What do I need to know about buying a whole house surge protector?
Wednesday, December 26, 2018
They are called either a “Transient Voltage Surge Suppressor (TVSS)” or "Surge Protective Device (SPD)” in technical bulletins, and here’s the important features to look for when shopping for a whole house surge protector:
- UL 1449 Listed and UL logo - If the label says “UL 1449,” it means that Underwriters Lab has repeatedly subjected samples of the product to surges of different amperages to verify its integrity. The third edition of this spec requires passing a total of 21 surge tests for their approval.
- Surge rating of 20,000 to 40,000 amps.
- Internal fuses and a failure-light that indicates the system is still functional when lit.
The surge protector can be mounted in two open slots in the panel, like the Square D one shown at the top of the page, or on the side or bottom of a surface-mounted panel, or in the wall adjacent to the panel. Some models are also rated for exterior installation.
But it should not be mounted so that the device obstructs full closure of the panel dead front, as in the photo below. And, although mounting it inside the panel is allowed by the electrical code, the status light that tells you if it’s still functioning will become hidden and useless.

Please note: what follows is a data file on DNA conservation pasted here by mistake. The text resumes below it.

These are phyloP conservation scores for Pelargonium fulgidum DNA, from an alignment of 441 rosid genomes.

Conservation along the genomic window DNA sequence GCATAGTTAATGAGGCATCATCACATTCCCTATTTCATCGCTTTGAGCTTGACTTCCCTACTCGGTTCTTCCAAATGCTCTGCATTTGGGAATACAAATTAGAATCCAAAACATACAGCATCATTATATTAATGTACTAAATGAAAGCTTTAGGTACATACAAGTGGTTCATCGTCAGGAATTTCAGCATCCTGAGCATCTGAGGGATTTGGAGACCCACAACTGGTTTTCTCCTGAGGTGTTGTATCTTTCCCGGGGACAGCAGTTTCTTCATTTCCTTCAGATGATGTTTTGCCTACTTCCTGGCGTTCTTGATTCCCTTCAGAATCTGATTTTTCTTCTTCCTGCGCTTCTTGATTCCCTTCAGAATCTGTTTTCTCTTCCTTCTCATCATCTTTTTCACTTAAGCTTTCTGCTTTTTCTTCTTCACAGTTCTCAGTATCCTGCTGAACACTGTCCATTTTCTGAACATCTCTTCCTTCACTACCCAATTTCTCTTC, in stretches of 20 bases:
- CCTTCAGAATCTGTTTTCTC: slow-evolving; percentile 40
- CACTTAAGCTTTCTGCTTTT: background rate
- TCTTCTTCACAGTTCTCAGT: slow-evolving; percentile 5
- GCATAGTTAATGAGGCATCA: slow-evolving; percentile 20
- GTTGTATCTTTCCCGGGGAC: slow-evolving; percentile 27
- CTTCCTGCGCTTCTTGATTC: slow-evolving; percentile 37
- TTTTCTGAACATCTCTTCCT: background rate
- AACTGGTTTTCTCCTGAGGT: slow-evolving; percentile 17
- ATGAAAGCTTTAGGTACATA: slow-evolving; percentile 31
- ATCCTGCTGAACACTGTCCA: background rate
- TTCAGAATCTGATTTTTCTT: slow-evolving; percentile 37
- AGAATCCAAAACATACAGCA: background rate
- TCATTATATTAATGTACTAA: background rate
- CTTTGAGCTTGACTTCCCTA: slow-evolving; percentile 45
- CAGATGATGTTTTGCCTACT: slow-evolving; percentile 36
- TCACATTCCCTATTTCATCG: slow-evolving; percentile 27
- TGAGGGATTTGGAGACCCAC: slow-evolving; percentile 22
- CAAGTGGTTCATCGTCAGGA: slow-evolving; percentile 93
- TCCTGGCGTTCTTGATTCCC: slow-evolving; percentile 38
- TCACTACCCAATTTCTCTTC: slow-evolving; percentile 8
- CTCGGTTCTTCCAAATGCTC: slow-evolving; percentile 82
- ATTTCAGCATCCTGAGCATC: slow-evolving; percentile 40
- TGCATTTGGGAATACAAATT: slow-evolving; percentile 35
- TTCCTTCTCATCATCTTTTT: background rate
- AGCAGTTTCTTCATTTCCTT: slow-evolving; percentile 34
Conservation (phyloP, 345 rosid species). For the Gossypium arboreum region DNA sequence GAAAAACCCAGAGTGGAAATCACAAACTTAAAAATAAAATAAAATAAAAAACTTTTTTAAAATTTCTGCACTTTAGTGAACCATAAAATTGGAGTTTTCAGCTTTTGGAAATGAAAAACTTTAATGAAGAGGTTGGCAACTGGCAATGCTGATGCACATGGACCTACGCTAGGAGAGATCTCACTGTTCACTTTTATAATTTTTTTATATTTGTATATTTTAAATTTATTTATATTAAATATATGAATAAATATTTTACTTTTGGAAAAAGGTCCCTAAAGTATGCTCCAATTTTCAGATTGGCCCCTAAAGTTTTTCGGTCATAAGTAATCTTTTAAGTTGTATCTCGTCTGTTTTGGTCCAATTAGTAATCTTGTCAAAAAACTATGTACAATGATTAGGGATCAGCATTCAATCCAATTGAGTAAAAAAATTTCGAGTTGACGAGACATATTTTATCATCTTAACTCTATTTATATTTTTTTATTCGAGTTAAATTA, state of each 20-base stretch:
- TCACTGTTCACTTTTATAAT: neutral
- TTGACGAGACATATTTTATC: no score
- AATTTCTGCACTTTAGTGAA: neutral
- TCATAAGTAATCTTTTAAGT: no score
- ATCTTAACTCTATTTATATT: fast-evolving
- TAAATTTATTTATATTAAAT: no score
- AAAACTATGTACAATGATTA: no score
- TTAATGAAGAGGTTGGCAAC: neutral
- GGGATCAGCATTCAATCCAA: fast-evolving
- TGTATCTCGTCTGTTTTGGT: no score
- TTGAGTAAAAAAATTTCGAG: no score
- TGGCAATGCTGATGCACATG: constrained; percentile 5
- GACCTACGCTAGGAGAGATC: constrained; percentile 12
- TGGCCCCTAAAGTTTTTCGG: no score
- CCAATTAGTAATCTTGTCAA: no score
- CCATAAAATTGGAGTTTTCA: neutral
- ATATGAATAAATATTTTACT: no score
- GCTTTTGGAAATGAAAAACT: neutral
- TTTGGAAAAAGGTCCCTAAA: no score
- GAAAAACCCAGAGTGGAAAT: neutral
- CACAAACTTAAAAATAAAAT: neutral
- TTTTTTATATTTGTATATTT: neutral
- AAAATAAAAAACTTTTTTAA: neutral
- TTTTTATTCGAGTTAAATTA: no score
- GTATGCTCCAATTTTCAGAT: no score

Cost runs between $200 and $500 installed by an electrician, depending on the specs you request. We recently had an Eaton “Ultra" Surge Protector added here in The Villages, Florida, for $315. This model is a “Type 2,” meaning that it is rated for installation after the main breaker and must be installed using a dedicated circuit breaker. A 50-amp breaker is recommended by the manufacturer, but only requires a #14 copper connecting wires because they do not carry load current. Instead, the wires only send short-duration currents that are associated with the transient surge event.
An alternate solution is “Type 1” SPD, which is rated for installation ahead of the main disconnect and a breaker is not required for installation. Some surge protectors are rated for either Type 1 or Type 2 installation.
Also, because a surge protector will not function properly without a good ground connection, be sure your electrician verifies that there is low resistance to current flow to the ground.
• • • • • • • • • • • • • • • • • • • • • • • • • • • • • • • • •
Here’s links to a collection of our other blog posts about ELECTRICAL WIRING:
How To Look At A House
McGarry and Madsen's home inspection blog for buyers of
site-built, mobile/manfuactured and modular homes
for Links to Collections
of Blog Posts